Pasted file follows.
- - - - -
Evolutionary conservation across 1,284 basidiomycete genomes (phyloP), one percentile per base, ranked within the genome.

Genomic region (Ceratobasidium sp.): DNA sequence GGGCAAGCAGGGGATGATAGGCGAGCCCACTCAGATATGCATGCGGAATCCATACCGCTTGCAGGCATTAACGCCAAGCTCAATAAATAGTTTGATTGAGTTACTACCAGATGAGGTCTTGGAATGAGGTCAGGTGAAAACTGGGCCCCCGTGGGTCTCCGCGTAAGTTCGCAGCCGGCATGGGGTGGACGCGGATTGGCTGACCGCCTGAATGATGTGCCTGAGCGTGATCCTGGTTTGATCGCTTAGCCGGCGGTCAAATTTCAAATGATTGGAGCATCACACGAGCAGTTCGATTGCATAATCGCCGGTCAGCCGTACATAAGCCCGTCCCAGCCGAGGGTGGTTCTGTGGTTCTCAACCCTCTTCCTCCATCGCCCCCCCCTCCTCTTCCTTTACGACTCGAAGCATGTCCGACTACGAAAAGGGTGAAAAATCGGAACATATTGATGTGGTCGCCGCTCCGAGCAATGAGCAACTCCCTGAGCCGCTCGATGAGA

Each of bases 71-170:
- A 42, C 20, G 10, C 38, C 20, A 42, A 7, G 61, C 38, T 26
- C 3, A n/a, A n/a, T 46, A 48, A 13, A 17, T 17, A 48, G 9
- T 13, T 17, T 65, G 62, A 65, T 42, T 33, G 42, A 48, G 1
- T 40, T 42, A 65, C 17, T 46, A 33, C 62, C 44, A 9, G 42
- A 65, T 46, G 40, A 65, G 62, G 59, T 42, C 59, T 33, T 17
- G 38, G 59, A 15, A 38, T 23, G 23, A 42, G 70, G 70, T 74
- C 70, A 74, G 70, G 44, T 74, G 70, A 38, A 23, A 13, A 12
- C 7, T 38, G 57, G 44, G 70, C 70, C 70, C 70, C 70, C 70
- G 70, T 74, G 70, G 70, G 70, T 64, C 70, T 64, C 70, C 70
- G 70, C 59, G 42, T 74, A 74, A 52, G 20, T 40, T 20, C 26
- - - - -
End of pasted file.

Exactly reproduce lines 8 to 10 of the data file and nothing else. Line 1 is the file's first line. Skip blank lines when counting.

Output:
- A 65, T 46, G 40, A 65, G 62, G 59, T 42, C 59, T 33, T 17
- G 38, G 59, A 15, A 38, T 23, G 23, A 42, G 70, G 70, T 74
- C 70, A 74, G 70, G 44, T 74, G 70, A 38, A 23, A 13, A 12